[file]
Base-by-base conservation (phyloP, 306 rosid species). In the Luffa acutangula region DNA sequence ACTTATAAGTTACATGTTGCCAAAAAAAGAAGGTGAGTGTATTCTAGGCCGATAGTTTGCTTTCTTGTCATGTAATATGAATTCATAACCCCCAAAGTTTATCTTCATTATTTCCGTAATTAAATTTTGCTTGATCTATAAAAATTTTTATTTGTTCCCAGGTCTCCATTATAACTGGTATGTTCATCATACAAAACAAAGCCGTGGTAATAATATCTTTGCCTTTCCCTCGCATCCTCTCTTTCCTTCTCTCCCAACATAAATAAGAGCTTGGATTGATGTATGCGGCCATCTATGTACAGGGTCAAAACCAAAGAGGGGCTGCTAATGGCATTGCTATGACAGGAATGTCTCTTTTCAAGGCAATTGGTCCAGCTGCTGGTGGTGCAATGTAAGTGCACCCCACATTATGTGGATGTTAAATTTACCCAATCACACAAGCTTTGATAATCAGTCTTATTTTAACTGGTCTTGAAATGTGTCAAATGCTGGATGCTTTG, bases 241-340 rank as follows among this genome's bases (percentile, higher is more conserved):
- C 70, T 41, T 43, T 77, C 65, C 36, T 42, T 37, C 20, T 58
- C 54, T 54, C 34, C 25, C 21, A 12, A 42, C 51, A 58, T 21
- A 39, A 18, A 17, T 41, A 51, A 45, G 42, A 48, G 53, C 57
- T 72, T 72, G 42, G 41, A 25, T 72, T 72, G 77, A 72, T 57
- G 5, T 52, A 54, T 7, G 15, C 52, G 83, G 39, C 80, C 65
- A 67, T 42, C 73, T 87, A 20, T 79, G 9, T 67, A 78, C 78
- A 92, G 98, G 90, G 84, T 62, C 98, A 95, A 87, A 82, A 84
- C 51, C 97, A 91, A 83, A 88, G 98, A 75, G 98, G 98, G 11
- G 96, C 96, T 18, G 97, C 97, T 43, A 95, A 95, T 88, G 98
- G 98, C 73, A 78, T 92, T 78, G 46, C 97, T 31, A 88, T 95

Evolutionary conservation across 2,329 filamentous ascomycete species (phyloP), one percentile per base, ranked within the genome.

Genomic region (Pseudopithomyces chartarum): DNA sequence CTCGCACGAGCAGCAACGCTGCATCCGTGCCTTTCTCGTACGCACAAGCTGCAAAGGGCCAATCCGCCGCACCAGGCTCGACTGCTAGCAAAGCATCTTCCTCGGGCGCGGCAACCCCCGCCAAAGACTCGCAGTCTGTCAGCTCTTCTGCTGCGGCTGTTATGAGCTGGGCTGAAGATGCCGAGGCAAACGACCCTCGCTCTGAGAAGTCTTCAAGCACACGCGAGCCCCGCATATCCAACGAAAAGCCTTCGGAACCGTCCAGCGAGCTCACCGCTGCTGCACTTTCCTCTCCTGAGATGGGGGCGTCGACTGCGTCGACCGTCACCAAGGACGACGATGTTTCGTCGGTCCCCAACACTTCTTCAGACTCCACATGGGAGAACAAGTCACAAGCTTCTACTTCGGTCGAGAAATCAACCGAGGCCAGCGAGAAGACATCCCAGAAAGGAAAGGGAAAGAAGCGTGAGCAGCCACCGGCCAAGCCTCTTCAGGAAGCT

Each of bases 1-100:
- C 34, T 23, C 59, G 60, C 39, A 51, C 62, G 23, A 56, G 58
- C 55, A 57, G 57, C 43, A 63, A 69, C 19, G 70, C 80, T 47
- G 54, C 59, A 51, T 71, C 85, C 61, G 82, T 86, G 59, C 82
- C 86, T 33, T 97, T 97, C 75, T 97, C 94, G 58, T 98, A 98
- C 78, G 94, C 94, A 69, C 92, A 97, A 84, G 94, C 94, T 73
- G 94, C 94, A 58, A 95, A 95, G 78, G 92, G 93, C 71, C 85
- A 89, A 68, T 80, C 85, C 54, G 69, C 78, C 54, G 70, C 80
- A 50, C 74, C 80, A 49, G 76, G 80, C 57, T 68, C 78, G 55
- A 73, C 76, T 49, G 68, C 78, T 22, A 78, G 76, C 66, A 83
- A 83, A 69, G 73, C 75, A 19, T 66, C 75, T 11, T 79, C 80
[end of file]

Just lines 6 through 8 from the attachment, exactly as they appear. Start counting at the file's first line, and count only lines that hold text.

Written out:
- G 5, T 52, A 54, T 7, G 15, C 52, G 83, G 39, C 80, C 65
- A 67, T 42, C 73, T 87, A 20, T 79, G 9, T 67, A 78, C 78
- A 92, G 98, G 90, G 84, T 62, C 98, A 95, A 87, A 82, A 84